China’s central bank keeps ‘cautious’ in bond trade despite Xi Jinping’s mandate

China’s central bank keeps ‘cautious’ in bond trade despite Xi Jinping’s mandate

China’s central bank keeps ‘cautious’ in bond trade despite Xi Jinping’s mandate

Despite instructions from President Xi Jinping to resume the trading of central government bonds, China’s central bank is expected to take a cautious approach to mitigate unexpected consequences for inflation and the exchange rate, analysts said.

At the twice-a-decade financial work conference, held last October, Xi requested the People’s Bank of China (PBOC) gradually increase the buying and selling of central government bonds in the secondary market – a tactic that has gone unused for more than two decades – as a way to enrich the monetary policy toolbox.

The instruction, only made public earlier this week with the release of a new book, fuelled feverish speculation over an aggressive easing of monetary policy. The flurry of conjecture comes at a time when many observers are questioning whether China can achieve its 5 per cent target for economic growth this year while boosting the confidence of a sluggish private sector, resolving a crisis in the property market and handling the hefty debt loads of local governments.

The macro policy tone in 2024 is supportive but modest in scale

Wang Tao

Analysts said the president’s demand does not necessarily imply China will enter a round of quantitative easing (QE) in a similar fashion to Western central banks.

“It doesn’t mean that China is going to launch QE or roll out a major stimulus. The macro policy tone in 2024 is supportive but modest in scale,” said Wang Tao, head of Asia economics and chief China economist at UBS Investment Bank, in a note published on Thursday.

At the same conference, Xi also stressed the need to prevent financial risk and the importance of deleveraging.

Risk versus reward unattractive: China seen unlikely to cut major policy rate

“It requires the money supply to be more precise and rational. The central bank’s resumption of trading treasury bonds will be more cautious, taking into account expectations of inflation and impact on foreign exchange rates,” Huatai Securities said in a research note on Thursday.

China has been dealing with capital outflows since the US Federal Reserve began its progressive increase of interest rates. This trend has also put downward pressure on the Chinese currency’s exchange rate with the US dollar, a tendency further compounded by concerns over weak growth momentum in the domestic economy.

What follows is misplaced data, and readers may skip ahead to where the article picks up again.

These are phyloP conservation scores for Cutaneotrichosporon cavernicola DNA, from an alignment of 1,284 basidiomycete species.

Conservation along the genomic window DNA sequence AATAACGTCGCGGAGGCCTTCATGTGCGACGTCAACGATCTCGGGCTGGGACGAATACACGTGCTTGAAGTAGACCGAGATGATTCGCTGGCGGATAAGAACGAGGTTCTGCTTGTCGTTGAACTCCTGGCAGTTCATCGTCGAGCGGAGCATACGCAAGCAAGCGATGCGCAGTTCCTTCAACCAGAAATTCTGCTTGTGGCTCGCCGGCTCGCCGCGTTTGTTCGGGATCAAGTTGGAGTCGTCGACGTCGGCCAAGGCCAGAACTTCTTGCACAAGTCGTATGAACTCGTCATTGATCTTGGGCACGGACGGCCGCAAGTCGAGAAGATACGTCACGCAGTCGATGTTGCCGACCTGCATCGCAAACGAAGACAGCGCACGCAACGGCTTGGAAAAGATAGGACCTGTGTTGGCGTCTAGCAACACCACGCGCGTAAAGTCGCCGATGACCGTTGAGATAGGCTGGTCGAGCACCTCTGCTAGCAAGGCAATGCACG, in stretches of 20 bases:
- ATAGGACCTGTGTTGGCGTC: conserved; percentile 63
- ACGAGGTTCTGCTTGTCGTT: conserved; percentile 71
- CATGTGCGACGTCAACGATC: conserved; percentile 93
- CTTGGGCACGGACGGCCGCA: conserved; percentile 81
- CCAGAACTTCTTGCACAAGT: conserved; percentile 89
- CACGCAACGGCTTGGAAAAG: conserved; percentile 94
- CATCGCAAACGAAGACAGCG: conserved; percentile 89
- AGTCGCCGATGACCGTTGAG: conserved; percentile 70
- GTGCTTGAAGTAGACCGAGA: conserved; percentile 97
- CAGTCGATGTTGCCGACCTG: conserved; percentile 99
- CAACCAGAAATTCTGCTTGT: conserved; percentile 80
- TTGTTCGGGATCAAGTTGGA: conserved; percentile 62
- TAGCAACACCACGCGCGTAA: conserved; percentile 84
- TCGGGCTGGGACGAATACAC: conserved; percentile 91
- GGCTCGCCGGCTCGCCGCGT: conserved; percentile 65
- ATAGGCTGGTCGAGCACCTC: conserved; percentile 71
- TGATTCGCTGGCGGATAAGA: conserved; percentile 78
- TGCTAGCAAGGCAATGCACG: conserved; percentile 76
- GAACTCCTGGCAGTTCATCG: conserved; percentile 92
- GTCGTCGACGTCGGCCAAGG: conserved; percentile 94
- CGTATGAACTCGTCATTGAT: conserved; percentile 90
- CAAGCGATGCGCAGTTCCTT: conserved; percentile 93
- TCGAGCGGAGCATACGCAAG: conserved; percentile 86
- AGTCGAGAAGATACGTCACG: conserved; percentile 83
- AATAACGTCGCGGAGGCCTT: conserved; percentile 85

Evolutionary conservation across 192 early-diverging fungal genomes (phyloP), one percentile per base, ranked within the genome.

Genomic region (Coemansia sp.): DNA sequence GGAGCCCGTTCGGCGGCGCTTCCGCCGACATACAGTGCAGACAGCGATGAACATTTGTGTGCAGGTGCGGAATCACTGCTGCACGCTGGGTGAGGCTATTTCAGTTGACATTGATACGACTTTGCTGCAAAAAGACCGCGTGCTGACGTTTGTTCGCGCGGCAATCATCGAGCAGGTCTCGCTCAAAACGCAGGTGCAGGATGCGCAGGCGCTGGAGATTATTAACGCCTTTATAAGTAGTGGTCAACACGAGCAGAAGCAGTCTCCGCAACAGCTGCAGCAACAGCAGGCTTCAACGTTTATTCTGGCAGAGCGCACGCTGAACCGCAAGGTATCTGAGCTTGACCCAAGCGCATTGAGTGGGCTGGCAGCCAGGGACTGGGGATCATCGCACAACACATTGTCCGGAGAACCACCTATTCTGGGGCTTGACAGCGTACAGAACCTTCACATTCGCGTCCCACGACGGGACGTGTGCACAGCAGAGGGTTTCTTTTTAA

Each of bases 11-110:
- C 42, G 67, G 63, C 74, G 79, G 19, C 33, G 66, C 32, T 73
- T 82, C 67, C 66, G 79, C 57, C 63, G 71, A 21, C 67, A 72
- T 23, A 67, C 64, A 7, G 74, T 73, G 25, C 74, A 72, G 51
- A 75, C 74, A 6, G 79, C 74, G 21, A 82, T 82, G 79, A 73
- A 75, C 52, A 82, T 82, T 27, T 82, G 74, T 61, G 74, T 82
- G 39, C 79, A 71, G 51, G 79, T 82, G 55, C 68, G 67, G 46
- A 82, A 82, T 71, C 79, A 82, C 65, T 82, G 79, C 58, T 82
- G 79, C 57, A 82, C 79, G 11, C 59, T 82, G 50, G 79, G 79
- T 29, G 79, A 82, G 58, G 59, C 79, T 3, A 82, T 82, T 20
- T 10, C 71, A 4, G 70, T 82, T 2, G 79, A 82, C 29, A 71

“The central bank’s purchase of government bonds is not equivalent to QE,” Huatai Securities said. “Especially given that China’s central bank still retains ample room for normal monetary policy operations, quantitative easing is far from applicable.”

Beijing has refrained from flooding the market with liquidity to avoid the side effects it saw during a previous round of high-octane stimulus in 2009 and 2010, such as industrial overcapacity. It is now looking to innovative and hi-tech sectors to drive growth and keep the economy on a positive trajectory.

According to the PBOC’s balance sheet at the end of February, its holdings of central government bonds stood at 1.52 trillion yuan (US$210.2 billion), 3.4 per cent of the central bank’s total assets.

That share is far below the equivalent holdings of its major economy peers – 61 per cent in the US Federal Reserve, 78 per cent in the Bank of Japan and 58 per cent in the European Central Bank. Those three institutions have made frequent use of QE policy in economic and financial crises, boosting their balance sheets by buying long-term bonds or mortgage-backed securities to keep interest rates at low or negative levels and maintain credit demand.


Chinese Premier Li Qiang delivers his first work report amid concerns about state of the economy

Chinese Premier Li Qiang delivers his first work report amid concerns about state of the economy

But QE has also been deemed by some economists as a means of monetising government debt and undermining the independence of central banks. Others have gone so far to suggest ending QE can itself be a threat to financial stability.

Wang of UBS also said China’s policy intention is more about expanding the options and increasing the flexibility of the central bank in managing liquidity.

“The central bank needs more flexibility in managing liquidity and more tools to expand its balance sheet and the government bond market is deeper than before, which makes PBOC trading central government bonds and even local government bonds more necessary and feasible than before,” she said.

PBOC officials have repeatedly stated the bank’s toolbox is deep and effective enough to support the economy. Officials have already hinted at further cuts to banks’ reserve requirement ratio – the proportion of deposits banks have to keep in their coffers – to free up capital from within the banking system.

Dongwu Securities said in a note on Thursday that central banks in the US and Japan usually started large-scale treasury bond purchases “under obvious macroeconomic pressure” and “with no room for interest rate cuts”.

It cautioned purchases could lead to “path dependency” for the central banks, making it hard to change course once this approach is taken.

“Drawing on international experience, we believe the current situation has not reached a point that needs the central bank’s direct large-scale purchase of treasury bonds,” the firm said.

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